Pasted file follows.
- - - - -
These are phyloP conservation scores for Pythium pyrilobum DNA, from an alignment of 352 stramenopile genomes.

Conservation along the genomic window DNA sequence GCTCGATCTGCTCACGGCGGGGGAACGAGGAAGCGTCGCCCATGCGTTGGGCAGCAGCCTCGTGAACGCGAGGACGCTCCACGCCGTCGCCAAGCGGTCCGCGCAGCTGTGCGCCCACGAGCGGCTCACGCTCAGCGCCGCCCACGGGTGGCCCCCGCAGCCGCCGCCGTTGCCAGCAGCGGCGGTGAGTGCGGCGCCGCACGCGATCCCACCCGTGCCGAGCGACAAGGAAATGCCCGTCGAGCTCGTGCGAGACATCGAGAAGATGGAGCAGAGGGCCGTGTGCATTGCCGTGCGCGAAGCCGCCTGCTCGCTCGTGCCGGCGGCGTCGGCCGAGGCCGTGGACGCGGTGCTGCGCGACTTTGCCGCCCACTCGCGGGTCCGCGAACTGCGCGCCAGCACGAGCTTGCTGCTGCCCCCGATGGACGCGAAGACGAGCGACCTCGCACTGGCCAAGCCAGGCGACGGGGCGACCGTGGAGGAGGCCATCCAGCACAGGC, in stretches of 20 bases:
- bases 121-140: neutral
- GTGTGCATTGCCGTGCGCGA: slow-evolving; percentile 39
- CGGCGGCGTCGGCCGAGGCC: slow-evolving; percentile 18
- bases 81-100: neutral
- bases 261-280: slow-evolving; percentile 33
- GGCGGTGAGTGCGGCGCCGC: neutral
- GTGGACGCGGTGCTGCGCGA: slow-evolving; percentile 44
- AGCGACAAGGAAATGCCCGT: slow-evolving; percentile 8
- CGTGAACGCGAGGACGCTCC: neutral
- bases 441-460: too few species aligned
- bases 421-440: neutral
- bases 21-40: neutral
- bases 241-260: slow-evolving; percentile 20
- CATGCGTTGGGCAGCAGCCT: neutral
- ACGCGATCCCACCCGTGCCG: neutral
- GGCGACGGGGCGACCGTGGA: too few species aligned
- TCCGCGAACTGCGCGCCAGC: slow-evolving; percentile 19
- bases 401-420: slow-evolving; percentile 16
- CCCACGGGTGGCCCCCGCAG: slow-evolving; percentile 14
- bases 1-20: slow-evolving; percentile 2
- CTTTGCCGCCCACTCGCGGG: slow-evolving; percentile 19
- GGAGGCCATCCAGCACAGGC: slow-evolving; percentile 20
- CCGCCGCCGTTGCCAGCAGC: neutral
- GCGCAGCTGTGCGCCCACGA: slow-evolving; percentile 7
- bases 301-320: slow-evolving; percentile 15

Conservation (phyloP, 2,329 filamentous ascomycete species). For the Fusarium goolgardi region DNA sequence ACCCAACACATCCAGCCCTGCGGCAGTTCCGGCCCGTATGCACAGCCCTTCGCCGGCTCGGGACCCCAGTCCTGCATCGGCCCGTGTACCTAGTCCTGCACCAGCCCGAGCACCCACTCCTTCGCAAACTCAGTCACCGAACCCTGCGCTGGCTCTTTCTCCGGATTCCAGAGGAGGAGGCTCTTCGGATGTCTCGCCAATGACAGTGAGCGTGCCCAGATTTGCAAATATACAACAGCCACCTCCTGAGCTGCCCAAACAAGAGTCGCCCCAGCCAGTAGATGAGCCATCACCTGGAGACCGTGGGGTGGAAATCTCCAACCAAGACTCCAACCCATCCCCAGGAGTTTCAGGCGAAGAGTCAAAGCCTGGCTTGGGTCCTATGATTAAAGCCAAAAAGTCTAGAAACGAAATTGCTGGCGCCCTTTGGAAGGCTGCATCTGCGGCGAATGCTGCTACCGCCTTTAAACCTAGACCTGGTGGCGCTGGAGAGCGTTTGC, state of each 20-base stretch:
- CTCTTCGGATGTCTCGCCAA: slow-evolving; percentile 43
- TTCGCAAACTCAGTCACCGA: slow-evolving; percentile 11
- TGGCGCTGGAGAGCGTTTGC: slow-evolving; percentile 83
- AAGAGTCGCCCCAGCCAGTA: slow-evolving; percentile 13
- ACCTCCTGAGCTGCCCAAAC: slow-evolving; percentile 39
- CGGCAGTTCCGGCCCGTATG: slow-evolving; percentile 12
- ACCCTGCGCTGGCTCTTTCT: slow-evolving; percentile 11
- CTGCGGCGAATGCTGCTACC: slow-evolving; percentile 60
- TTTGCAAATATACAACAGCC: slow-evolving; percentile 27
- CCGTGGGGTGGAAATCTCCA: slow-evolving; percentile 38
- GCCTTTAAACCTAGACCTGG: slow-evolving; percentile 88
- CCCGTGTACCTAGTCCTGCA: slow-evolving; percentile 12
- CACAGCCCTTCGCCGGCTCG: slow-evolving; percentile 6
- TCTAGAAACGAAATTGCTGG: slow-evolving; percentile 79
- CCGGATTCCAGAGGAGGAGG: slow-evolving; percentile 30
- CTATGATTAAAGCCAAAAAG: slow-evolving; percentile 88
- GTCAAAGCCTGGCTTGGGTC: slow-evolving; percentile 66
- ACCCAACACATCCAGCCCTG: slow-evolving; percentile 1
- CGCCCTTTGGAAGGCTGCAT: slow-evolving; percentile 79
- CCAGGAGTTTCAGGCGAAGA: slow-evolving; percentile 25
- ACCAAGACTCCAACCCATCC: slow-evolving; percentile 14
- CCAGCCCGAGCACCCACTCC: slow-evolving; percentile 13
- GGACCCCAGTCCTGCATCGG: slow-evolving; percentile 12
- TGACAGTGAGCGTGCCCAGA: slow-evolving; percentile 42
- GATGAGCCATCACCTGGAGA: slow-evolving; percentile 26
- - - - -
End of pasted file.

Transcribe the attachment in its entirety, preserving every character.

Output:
These are phyloP conservation scores for Pythium pyrilobum DNA, from an alignment of 352 stramenopile genomes.

Conservation along the genomic window DNA sequence GCTCGATCTGCTCACGGCGGGGGAACGAGGAAGCGTCGCCCATGCGTTGGGCAGCAGCCTCGTGAACGCGAGGACGCTCCACGCCGTCGCCAAGCGGTCCGCGCAGCTGTGCGCCCACGAGCGGCTCACGCTCAGCGCCGCCCACGGGTGGCCCCCGCAGCCGCCGCCGTTGCCAGCAGCGGCGGTGAGTGCGGCGCCGCACGCGATCCCACCCGTGCCGAGCGACAAGGAAATGCCCGTCGAGCTCGTGCGAGACATCGAGAAGATGGAGCAGAGGGCCGTGTGCATTGCCGTGCGCGAAGCCGCCTGCTCGCTCGTGCCGGCGGCGTCGGCCGAGGCCGTGGACGCGGTGCTGCGCGACTTTGCCGCCCACTCGCGGGTCCGCGAACTGCGCGCCAGCACGAGCTTGCTGCTGCCCCCGATGGACGCGAAGACGAGCGACCTCGCACTGGCCAAGCCAGGCGACGGGGCGACCGTGGAGGAGGCCATCCAGCACAGGC, in stretches of 20 bases:
- bases 121-140: neutral
- GTGTGCATTGCCGTGCGCGA: slow-evolving; percentile 39
- CGGCGGCGTCGGCCGAGGCC: slow-evolving; percentile 18
- bases 81-100: neutral
- bases 261-280: slow-evolving; percentile 33
- GGCGGTGAGTGCGGCGCCGC: neutral
- GTGGACGCGGTGCTGCGCGA: slow-evolving; percentile 44
- AGCGACAAGGAAATGCCCGT: slow-evolving; percentile 8
- CGTGAACGCGAGGACGCTCC: neutral
- bases 441-460: too few species aligned
- bases 421-440: neutral
- bases 21-40: neutral
- bases 241-260: slow-evolving; percentile 20
- CATGCGTTGGGCAGCAGCCT: neutral
- ACGCGATCCCACCCGTGCCG: neutral
- GGCGACGGGGCGACCGTGGA: too few species aligned
- TCCGCGAACTGCGCGCCAGC: slow-evolving; percentile 19
- bases 401-420: slow-evolving; percentile 16
- CCCACGGGTGGCCCCCGCAG: slow-evolving; percentile 14
- bases 1-20: slow-evolving; percentile 2
- CTTTGCCGCCCACTCGCGGG: slow-evolving; percentile 19
- GGAGGCCATCCAGCACAGGC: slow-evolving; percentile 20
- CCGCCGCCGTTGCCAGCAGC: neutral
- GCGCAGCTGTGCGCCCACGA: slow-evolving; percentile 7
- bases 301-320: slow-evolving; percentile 15

Conservation (phyloP, 2,329 filamentous ascomycete species). For the Fusarium goolgardi region DNA sequence ACCCAACACATCCAGCCCTGCGGCAGTTCCGGCCCGTATGCACAGCCCTTCGCCGGCTCGGGACCCCAGTCCTGCATCGGCCCGTGTACCTAGTCCTGCACCAGCCCGAGCACCCACTCCTTCGCAAACTCAGTCACCGAACCCTGCGCTGGCTCTTTCTCCGGATTCCAGAGGAGGAGGCTCTTCGGATGTCTCGCCAATGACAGTGAGCGTGCCCAGATTTGCAAATATACAACAGCCACCTCCTGAGCTGCCCAAACAAGAGTCGCCCCAGCCAGTAGATGAGCCATCACCTGGAGACCGTGGGGTGGAAATCTCCAACCAAGACTCCAACCCATCCCCAGGAGTTTCAGGCGAAGAGTCAAAGCCTGGCTTGGGTCCTATGATTAAAGCCAAAAAGTCTAGAAACGAAATTGCTGGCGCCCTTTGGAAGGCTGCATCTGCGGCGAATGCTGCTACCGCCTTTAAACCTAGACCTGGTGGCGCTGGAGAGCGTTTGC, state of each 20-base stretch:
- CTCTTCGGATGTCTCGCCAA: slow-evolving; percentile 43
- TTCGCAAACTCAGTCACCGA: slow-evolving; percentile 11
- TGGCGCTGGAGAGCGTTTGC: slow-evolving; percentile 83
- AAGAGTCGCCCCAGCCAGTA: slow-evolving; percentile 13
- ACCTCCTGAGCTGCCCAAAC: slow-evolving; percentile 39
- CGGCAGTTCCGGCCCGTATG: slow-evolving; percentile 12
- ACCCTGCGCTGGCTCTTTCT: slow-evolving; percentile 11
- CTGCGGCGAATGCTGCTACC: slow-evolving; percentile 60
- TTTGCAAATATACAACAGCC: slow-evolving; percentile 27
- CCGTGGGGTGGAAATCTCCA: slow-evolving; percentile 38
- GCCTTTAAACCTAGACCTGG: slow-evolving; percentile 88
- CCCGTGTACCTAGTCCTGCA: slow-evolving; percentile 12
- CACAGCCCTTCGCCGGCTCG: slow-evolving; percentile 6
- TCTAGAAACGAAATTGCTGG: slow-evolving; percentile 79
- CCGGATTCCAGAGGAGGAGG: slow-evolving; percentile 30
- CTATGATTAAAGCCAAAAAG: slow-evolving; percentile 88
- GTCAAAGCCTGGCTTGGGTC: slow-evolving; percentile 66
- ACCCAACACATCCAGCCCTG: slow-evolving; percentile 1
- CGCCCTTTGGAAGGCTGCAT: slow-evolving; percentile 79
- CCAGGAGTTTCAGGCGAAGA: slow-evolving; percentile 25
- ACCAAGACTCCAACCCATCC: slow-evolving; percentile 14
- CCAGCCCGAGCACCCACTCC: slow-evolving; percentile 13
- GGACCCCAGTCCTGCATCGG: slow-evolving; percentile 12
- TGACAGTGAGCGTGCCCAGA: slow-evolving; percentile 42
- GATGAGCCATCACCTGGAGA: slow-evolving; percentile 26